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As Aylan's Story Unfolds, a Look at Canada's Syrian Refugee Promises

Several pledges made, but government hasn't been forthcoming on progress.

By Jeremy J. Nuttall 3 Sep 2015 | TheTyee.ca

Jeremy J. Nuttall is The Tyee's Parliament Hill reporter in Ottawa. Find his previous stories here. This coverage of Canadian national issues is made possible because of generous financial support from our Tyee Builders. Please consider joining.

Immigration Minister Chris Alexander suspended his re-election campaign this morning, following reports that a toddler who washed up lifeless on a beach in Turkey was the youngest member of a family that had pleaded with officials to be allowed into Canada.

Aylan Kurdi, his brother Galip, and their mother Rehan died when their boat capsized en route from Turkey to Europe. The father of the two boys survived.

A photo of Aylan's body, widely viewed yesterday, brought the world's attention to the plight of Syrian refugees.

News reports Thursday indicated that Port Moody-Coquitlam NDP MP Fin Donnelly and the sister of Aylan's father had been lobbying immigration authorities to allow the family to come to Canada.

Appearing on CBC's Power and Politics Wednesday, Alexander said his government is at the forefront of humanitarian response to the refugee crisis, and highlighted the intake of Iraqi refugees.

When host Rosemary Barton challenged him over why the government has acted so slowly when it comes to Syria, the minister tried to change the focus to how the media has handled the story.

But after news of the family's attempts to get to Canada surfaced today, Alexander announced that he would pause his campaign and return to Ottawa to determine what happened.

Stephen Harper, meanwhile, said the photo of Aylan underlines why Canada must fight ISIS overseas and said the violence in Syria threatens to spread to other countries.

Harper took aim at opposition parties, which have stressed the need for humanitarian efforts and streamlining the process for Syrian refugees.

Meanwhile, the New Democrats and Liberals both said they would bump the number of refugees Canada takes from Syria.

The NDP said it would bring in 10,000 this year and the Liberals 25,000 as soon as possible.

What promises has the Conservative government made on Syrian refugees? Here's a look at some of the numbers.

Pledges and progress

According to the United Nations' High Commission for Refugees, currently there are nearly 4.1 million registered Syrian refugees, up from 3.7 million in January.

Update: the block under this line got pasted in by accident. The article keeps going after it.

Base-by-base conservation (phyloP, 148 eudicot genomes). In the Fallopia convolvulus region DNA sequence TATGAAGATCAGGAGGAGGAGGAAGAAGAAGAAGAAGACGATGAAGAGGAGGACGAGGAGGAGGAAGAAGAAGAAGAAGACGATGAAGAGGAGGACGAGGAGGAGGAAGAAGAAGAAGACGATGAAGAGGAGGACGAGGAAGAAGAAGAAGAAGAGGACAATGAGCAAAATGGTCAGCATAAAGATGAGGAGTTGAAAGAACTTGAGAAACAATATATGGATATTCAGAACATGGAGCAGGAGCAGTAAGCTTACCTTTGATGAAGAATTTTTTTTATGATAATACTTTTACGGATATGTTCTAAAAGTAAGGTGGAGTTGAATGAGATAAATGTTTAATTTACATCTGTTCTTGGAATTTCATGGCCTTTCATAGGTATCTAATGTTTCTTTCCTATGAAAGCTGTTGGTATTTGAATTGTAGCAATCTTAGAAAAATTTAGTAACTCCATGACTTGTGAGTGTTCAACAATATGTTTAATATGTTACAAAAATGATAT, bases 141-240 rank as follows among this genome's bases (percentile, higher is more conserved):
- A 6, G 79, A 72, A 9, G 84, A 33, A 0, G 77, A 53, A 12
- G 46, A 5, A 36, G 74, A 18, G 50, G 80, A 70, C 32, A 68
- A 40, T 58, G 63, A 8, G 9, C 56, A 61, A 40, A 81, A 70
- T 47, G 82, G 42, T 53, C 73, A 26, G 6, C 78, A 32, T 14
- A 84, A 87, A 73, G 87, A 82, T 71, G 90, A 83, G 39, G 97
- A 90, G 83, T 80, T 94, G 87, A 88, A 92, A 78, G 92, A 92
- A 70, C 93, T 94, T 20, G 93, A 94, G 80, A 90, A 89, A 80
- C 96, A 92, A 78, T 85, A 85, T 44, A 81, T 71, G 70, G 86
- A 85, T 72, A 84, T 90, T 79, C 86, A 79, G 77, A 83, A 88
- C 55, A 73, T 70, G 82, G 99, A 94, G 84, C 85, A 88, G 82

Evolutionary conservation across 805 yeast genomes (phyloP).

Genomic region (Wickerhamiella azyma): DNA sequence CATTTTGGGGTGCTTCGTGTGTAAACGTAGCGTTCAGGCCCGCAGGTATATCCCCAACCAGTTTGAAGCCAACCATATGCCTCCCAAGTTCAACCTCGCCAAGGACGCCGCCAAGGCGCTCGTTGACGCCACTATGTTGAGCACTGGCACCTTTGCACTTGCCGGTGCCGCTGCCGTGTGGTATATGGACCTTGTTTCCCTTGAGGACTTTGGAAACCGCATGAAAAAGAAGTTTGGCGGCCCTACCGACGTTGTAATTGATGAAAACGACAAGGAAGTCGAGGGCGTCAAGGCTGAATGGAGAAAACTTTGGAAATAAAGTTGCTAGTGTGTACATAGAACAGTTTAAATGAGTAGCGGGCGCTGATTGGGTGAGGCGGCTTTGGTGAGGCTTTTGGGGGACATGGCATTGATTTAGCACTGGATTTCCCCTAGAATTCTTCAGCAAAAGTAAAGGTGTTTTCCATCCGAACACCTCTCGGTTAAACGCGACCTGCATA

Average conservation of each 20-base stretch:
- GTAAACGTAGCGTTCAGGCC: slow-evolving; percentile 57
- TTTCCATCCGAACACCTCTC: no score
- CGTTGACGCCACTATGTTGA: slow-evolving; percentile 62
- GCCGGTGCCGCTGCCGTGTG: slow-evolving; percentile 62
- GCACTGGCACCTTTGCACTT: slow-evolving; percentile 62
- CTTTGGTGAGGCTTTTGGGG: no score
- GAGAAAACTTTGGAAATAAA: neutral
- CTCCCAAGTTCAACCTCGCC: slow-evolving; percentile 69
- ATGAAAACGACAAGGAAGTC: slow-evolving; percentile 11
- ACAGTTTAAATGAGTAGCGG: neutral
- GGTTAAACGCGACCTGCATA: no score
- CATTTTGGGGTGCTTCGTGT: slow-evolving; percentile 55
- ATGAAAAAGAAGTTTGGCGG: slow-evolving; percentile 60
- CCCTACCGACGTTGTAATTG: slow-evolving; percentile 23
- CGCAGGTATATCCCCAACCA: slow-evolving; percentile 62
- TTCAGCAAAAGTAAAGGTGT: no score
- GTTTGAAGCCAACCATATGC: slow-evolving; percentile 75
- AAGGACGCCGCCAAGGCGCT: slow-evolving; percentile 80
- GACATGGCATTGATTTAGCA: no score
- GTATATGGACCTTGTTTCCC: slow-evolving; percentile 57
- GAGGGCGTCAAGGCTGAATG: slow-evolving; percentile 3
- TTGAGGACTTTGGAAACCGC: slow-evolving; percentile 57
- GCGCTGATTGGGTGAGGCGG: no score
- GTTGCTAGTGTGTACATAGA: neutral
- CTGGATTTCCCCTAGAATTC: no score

Registration, applied for through a host country, gives refugees protection under United Nations conventions.

Neighbouring Turkey has registered the most refugees: 1.9 million. Nearby Lebanon has registered 1.1 million refugees, while Jordan has 630,000.

In January, Ottawa pledged to bring 10,000 Syrian refugees to Canada for resettlement by the end of 2017 -- 60 per cent via private sponsorship, meaning a family is willing to take responsibility for them.

The remaining 40 per cent are slated to arrive via government resettlement programs, meaning the government takes responsibility for them.

In a statement today, Alexander said so far 2,300 of the 10,000 have been brought to Canada.

The statement referenced an August campaign promise by Harper to being in more refugees on top of the initial commitment.

"The Prime Minister also recently announced that a Conservative government would add an additional 10,000 persecuted ethnic and religious minorities from the region," said the statement.

But past attempts by media to suss out the number have been roadblocked.

In July, Maclean's was told the number of Syrians resettled wasn't "public information."

In a 2013 promise, the federal government said it would bring in 1,300 Syrian refugees to the country by the end of 2014.

In December 2014, Alexander said in the House of Commons that 1,150 had made it to Canada. He often lumped that number in with 20,000 Iraqis the government also resettled.

But documents obtained by NDP foreign affairs critic Paul Dewar at the end of 2014 showed only 457 had made it to Canada with the help of the government. The rest arrived on their own.

In May, Ottawa said it had finally reached its target of 1,300, but it isn't known how many were resettled by the government or how many made it on their own.  [Tyee]

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